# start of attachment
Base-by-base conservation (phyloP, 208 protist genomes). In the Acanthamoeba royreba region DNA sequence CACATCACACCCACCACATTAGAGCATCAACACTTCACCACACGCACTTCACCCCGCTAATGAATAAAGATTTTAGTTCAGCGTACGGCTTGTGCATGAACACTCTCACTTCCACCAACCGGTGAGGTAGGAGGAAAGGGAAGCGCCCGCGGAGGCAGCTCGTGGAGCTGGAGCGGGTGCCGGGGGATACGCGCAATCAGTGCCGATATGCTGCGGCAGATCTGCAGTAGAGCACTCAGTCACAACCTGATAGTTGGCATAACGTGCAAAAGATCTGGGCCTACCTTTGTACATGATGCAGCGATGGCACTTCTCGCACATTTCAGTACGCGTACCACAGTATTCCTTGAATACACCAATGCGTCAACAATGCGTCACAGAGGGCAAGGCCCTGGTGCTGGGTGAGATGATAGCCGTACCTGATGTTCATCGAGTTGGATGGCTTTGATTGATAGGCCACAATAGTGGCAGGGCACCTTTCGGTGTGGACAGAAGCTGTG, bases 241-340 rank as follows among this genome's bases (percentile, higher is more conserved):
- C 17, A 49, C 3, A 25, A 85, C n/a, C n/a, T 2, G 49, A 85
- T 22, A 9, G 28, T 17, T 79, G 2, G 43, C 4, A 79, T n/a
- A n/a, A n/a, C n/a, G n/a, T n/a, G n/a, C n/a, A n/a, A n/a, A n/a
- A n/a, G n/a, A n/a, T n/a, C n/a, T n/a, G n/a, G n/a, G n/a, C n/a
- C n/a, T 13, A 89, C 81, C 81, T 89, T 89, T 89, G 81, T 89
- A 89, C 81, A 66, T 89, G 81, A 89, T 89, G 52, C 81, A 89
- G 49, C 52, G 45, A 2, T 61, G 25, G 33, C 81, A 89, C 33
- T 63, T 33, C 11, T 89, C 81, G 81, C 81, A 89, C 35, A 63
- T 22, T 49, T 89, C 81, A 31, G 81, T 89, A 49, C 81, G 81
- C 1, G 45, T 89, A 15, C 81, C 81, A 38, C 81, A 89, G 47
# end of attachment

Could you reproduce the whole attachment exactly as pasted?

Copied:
Base-by-base conservation (phyloP, 208 protist genomes). In the Acanthamoeba royreba region DNA sequence CACATCACACCCACCACATTAGAGCATCAACACTTCACCACACGCACTTCACCCCGCTAATGAATAAAGATTTTAGTTCAGCGTACGGCTTGTGCATGAACACTCTCACTTCCACCAACCGGTGAGGTAGGAGGAAAGGGAAGCGCCCGCGGAGGCAGCTCGTGGAGCTGGAGCGGGTGCCGGGGGATACGCGCAATCAGTGCCGATATGCTGCGGCAGATCTGCAGTAGAGCACTCAGTCACAACCTGATAGTTGGCATAACGTGCAAAAGATCTGGGCCTACCTTTGTACATGATGCAGCGATGGCACTTCTCGCACATTTCAGTACGCGTACCACAGTATTCCTTGAATACACCAATGCGTCAACAATGCGTCACAGAGGGCAAGGCCCTGGTGCTGGGTGAGATGATAGCCGTACCTGATGTTCATCGAGTTGGATGGCTTTGATTGATAGGCCACAATAGTGGCAGGGCACCTTTCGGTGTGGACAGAAGCTGTG, bases 241-340 rank as follows among this genome's bases (percentile, higher is more conserved):
- C 17, A 49, C 3, A 25, A 85, C n/a, C n/a, T 2, G 49, A 85
- T 22, A 9, G 28, T 17, T 79, G 2, G 43, C 4, A 79, T n/a
- A n/a, A n/a, C n/a, G n/a, T n/a, G n/a, C n/a, A n/a, A n/a, A n/a
- A n/a, G n/a, A n/a, T n/a, C n/a, T n/a, G n/a, G n/a, G n/a, C n/a
- C n/a, T 13, A 89, C 81, C 81, T 89, T 89, T 89, G 81, T 89
- A 89, C 81, A 66, T 89, G 81, A 89, T 89, G 52, C 81, A 89
- G 49, C 52, G 45, A 2, T 61, G 25, G 33, C 81, A 89, C 33
- T 63, T 33, C 11, T 89, C 81, G 81, C 81, A 89, C 35, A 63
- T 22, T 49, T 89, C 81, A 31, G 81, T 89, A 49, C 81, G 81
- C 1, G 45, T 89, A 15, C 81, C 81, A 38, C 81, A 89, G 47